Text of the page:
MOON: Sundance Reviews

     January 16, 2009

Written by Matt Goldberg

Throughout the 2009 Sundance Film Festival, we’re going to do a collection of reviews from major online movie websites as they provide their opinions of the major releases at the festival. Earlier today was the debut of the sci-fi thriller “Moon”, starring Sam Rockwell. The reactions tend to be generally positive but everyone cautions about keeping yourself as spoiler-free as possible. I’ve included spoiler-free excerpts from these reviews but read the full article at your own peril.

Peter Sciretta, /Film: “I’m a huge sci-fi geek, so I guess I’m predisposed to like a film like ‘Moon’. The film is a throw back to the old space sci-fi films of the 1970’s, and even borrows heavily from Kubrick’s ‘2001’. But at its core, the story is ‘WALL-E’ meets ‘The Island’ with’ Twilight Zone’ undertones. It’s a film filled with interesting ideas — big ideas, like any great sci-fi film. Charlie Kaufman was unable to construct a better horror film about death with last year’s ‘Synecdoche, New York'”

Devin Faraci, “The film is also starkly beautiful. The design of the moonbase and the lunar rovers are realistic, believable but also reminiscent of great scifi movies like ‘2001’ and ‘Silent Running’ (both of which ‘Moon’ shares a very, very close bloodline. If you wanted to do a trilogy of hard scifi films, you could do a lot worse than these three, which shares themes and visuals). The world in which Sam lives has been thought out and makes sense, even though it doesn’t quite click at first (the reveals cleared up lots of niggling technical questions I had during the first act). The effects work seamlessly – some that I can’t reveal are so good as to be nearly baffling, especially at the limited budget level at which ‘Moon’ was made. And the score by Clint Mansell is gorgeous, spare and haunting.”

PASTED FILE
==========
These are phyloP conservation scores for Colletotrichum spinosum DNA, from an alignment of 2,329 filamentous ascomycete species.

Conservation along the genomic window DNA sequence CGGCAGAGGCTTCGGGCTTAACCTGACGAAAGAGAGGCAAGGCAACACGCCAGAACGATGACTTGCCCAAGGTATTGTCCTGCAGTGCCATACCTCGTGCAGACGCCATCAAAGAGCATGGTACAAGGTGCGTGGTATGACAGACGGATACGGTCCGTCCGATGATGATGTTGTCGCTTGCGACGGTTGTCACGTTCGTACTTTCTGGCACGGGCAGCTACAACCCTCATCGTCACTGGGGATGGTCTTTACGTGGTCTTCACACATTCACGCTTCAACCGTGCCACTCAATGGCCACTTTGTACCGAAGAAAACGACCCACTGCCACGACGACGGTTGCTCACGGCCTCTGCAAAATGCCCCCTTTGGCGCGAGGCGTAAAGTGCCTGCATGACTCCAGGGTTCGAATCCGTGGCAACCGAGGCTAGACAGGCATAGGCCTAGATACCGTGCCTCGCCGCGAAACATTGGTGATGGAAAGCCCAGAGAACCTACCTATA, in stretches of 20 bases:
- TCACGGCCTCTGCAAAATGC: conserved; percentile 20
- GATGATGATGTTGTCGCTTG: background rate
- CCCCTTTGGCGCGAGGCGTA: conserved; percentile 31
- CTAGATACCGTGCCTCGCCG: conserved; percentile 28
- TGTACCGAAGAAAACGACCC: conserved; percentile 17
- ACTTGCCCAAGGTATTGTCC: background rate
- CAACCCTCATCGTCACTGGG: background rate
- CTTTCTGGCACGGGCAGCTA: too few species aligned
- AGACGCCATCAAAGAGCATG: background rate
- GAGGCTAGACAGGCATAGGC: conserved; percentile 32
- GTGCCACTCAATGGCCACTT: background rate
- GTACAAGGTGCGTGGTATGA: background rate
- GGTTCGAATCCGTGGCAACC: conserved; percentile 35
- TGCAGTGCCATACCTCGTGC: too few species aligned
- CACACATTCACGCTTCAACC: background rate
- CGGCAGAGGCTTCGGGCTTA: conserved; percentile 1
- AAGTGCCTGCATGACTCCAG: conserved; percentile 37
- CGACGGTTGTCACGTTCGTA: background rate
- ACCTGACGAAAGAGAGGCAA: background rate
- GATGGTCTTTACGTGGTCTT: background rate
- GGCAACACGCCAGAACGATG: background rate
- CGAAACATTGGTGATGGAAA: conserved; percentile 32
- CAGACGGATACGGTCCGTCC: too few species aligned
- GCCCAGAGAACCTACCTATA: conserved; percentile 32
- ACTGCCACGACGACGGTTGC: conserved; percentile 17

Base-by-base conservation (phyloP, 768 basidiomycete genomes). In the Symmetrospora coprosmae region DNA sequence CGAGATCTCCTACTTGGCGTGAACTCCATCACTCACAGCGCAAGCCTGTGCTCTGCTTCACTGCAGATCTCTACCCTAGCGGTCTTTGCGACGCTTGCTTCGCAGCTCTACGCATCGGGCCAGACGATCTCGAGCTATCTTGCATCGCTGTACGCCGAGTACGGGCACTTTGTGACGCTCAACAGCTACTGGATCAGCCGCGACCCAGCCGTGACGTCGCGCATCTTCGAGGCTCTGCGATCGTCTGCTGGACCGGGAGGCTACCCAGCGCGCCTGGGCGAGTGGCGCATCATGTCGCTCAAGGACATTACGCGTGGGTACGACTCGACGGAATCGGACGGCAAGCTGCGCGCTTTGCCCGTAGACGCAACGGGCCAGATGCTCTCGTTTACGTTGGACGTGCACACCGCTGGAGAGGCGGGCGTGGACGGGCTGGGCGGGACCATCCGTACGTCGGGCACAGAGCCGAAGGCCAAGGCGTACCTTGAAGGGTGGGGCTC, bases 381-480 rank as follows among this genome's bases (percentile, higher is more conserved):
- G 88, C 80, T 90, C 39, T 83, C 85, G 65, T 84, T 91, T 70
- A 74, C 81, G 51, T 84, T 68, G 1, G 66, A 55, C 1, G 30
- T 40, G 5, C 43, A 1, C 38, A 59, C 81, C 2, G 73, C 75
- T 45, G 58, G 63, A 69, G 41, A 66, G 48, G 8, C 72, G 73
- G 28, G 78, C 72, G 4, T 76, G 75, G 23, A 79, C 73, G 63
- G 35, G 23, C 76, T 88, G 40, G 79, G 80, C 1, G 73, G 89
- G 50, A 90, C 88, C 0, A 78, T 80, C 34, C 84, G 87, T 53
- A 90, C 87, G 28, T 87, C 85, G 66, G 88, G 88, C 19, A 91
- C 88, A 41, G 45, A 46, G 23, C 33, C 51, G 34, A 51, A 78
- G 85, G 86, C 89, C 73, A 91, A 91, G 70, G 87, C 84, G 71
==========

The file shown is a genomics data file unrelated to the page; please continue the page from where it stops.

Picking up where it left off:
James Rocchi, Cinematical: “‘Moon’ evokes many things — the nature of the human experience, the nature of employee-management relations, how the odds are fairly good that the future will be exactly like today, but more so. With of its far-flung inventions, impeccable visual design and Clint Mansell’s eerie score, ‘Moon’ boils down to a single man having a long conversation in isolation, telling himself a few lies and opening his own eyes to a few truths; Rockwell, playing the only person for tens of thousands of miles, has no one else to act against, and much of his plight has to be conveyed through special effects that gave him little or nothing to work with on-set.”

Cady Heron, Collider: “The film explores what it means to be human as well as the importance of self: how we define ourselves, how we are seen by others, what are our essential needs. It’s filmed beautifully and the effects look great, especially for an independent film. The production design is remarkable, too; the lunar station feels like a real, lived-in place, obviously not of our time yet not too glossy, either. The combined result is moody yet hopeful–a futuristic thriller with existential underpinnings.”

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